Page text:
FMLA abuse is a drain on your team’s morale and productivity
Most employees, of course, work hard and play by the rules.
But sooner or later, every manager or supervisor deals with a guy like Tom, who’s always looking for an angle. When Tom found out about this wonderful thing called FMLA intermittent leave — which allows workers to take FMLA leave in small chunks to deal with chronic health or family problems — he suddenly started getting terrible migraine headaches. And always at the worst possible time.
Like today. When Tom calls in sick, his boss George says, “Well, gee, Tom, your shift starts in half an hour. I’ve got an emergency shipment to unload. It’s going to be really tough for me to get someone else in on short notice.”
Tom says he’s too sick to come in and George is thinking, “I better not say anything or I’m liable to get sued.”
The company certified Tom for intermittent FMLA leave a few months ago. His doctor’s note said Tom can take off work when he’s got a migraine. But George thinks he’s abusing it. Whenever things get busy at work, Tom starts rubbing his head.
Are managers powerless to fight FMLA abuse
No. Managers CAN take action to curb FMLA abusers like Tom. But they have to go about it the right way.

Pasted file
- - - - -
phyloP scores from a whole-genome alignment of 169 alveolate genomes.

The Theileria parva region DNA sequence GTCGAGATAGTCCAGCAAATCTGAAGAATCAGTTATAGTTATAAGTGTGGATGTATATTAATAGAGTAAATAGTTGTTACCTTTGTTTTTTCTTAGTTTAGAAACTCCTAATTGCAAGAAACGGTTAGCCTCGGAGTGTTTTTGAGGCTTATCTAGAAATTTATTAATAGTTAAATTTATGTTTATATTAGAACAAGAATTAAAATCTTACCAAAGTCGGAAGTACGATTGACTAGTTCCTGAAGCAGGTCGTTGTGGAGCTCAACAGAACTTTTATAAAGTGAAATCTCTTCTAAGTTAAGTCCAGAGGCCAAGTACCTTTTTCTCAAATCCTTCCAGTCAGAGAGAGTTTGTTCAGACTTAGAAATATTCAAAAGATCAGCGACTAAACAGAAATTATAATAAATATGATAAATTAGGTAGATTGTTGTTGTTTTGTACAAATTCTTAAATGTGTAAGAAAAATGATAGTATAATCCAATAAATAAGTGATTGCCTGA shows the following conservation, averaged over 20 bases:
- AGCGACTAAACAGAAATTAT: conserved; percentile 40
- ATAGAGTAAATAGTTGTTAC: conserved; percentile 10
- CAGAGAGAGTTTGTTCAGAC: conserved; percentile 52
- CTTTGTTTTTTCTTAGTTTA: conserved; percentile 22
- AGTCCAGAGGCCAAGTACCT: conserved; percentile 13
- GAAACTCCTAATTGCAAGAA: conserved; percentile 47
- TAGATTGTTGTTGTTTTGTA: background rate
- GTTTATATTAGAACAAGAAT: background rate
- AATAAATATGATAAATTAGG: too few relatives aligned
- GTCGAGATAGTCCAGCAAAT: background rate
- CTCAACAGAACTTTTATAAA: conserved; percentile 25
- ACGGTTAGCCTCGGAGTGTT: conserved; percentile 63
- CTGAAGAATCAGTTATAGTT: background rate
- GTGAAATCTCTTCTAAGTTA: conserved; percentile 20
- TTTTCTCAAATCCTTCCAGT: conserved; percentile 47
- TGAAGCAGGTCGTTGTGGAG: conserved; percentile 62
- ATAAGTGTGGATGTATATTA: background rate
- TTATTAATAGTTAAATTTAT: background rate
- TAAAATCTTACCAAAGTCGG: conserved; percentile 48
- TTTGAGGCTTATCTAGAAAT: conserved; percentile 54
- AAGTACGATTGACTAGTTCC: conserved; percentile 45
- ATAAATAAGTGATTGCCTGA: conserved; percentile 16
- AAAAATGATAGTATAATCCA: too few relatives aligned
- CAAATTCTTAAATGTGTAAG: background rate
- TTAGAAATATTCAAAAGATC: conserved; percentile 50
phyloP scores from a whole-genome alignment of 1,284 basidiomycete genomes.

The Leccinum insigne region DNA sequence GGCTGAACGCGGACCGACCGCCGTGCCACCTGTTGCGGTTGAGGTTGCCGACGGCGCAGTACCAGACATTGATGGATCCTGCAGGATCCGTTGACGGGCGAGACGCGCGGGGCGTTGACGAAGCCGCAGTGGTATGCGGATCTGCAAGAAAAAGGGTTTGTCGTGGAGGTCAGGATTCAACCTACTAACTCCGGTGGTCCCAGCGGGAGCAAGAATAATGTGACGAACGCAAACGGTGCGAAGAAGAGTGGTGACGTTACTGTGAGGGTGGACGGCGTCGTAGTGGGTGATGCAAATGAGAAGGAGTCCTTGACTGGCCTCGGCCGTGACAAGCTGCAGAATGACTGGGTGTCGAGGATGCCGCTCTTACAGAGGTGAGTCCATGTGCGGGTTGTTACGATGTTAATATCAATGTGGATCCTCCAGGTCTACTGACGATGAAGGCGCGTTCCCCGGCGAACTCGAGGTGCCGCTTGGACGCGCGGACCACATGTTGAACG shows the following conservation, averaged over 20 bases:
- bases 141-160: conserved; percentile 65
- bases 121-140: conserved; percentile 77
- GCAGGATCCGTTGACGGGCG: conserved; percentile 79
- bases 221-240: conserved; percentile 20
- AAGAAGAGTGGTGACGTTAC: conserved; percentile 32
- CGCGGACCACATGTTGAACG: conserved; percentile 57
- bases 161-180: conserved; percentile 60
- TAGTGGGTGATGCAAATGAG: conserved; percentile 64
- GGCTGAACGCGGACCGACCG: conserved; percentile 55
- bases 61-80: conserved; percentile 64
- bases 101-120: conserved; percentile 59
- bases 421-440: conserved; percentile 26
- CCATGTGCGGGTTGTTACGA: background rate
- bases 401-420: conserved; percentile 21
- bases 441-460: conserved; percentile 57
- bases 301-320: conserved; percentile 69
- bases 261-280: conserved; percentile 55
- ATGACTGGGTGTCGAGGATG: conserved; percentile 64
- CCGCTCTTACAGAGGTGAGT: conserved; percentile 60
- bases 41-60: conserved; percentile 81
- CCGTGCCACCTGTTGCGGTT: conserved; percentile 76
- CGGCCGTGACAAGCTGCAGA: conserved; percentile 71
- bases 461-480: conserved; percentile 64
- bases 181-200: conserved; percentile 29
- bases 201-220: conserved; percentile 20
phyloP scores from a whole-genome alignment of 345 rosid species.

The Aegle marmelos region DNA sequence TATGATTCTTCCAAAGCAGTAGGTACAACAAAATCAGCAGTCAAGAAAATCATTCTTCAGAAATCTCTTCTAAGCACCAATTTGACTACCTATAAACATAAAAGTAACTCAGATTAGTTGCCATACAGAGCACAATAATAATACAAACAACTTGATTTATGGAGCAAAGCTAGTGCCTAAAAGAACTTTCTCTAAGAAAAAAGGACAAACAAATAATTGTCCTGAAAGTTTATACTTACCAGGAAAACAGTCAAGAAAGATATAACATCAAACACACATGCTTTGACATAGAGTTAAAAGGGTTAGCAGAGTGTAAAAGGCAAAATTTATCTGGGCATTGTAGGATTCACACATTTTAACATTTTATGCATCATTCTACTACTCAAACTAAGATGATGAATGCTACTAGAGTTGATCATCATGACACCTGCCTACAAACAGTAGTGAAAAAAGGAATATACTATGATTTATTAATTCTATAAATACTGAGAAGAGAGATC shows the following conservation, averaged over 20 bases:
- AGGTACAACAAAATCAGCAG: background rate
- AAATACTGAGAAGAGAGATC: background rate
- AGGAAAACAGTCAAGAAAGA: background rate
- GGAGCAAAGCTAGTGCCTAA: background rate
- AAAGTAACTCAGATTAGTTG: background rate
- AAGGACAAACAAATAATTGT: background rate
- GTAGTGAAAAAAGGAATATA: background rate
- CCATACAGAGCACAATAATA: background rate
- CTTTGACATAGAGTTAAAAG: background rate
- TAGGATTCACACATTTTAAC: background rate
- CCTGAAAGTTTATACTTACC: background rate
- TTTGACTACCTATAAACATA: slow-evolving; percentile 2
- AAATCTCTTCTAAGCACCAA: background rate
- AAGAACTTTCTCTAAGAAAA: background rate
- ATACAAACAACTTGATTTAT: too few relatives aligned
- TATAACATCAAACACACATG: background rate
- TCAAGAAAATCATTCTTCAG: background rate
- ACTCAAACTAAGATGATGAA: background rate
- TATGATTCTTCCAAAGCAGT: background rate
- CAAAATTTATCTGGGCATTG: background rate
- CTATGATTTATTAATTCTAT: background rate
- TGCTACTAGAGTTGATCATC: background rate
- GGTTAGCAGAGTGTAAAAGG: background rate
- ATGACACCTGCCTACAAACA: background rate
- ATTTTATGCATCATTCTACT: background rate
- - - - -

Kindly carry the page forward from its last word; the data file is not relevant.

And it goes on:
Don’t say, “Look, Tom, if this happens again, I’m going to write you up.” Reacting out of frustration and threatening to strike back is the biggest mistake you can make as a supervisor. If Tom sues, his lawyer will say you interfered with FMLA leave rights — and that’s illegal.
What you CAN do is get Tom to recertify his need for intermittent leave — assuming your company policy allows supervisors to do so. In some organizations, supervisors have to consult with HR first.
But under the proper circumstances, the employer has the right to require employees to go back to the doctor for a fresh, up-to-date certificate showing that they still need FMLA intermittent leave.
That’s a powerful tool to clamp down on employees who want to use FMLA as a get-out-of-jail-free card whenever they don’t want to come into work. Use it consistently and they’ll get the message. Which is good for your company — and all of your other employees who play by the rules.
photo credit: Tobyotter
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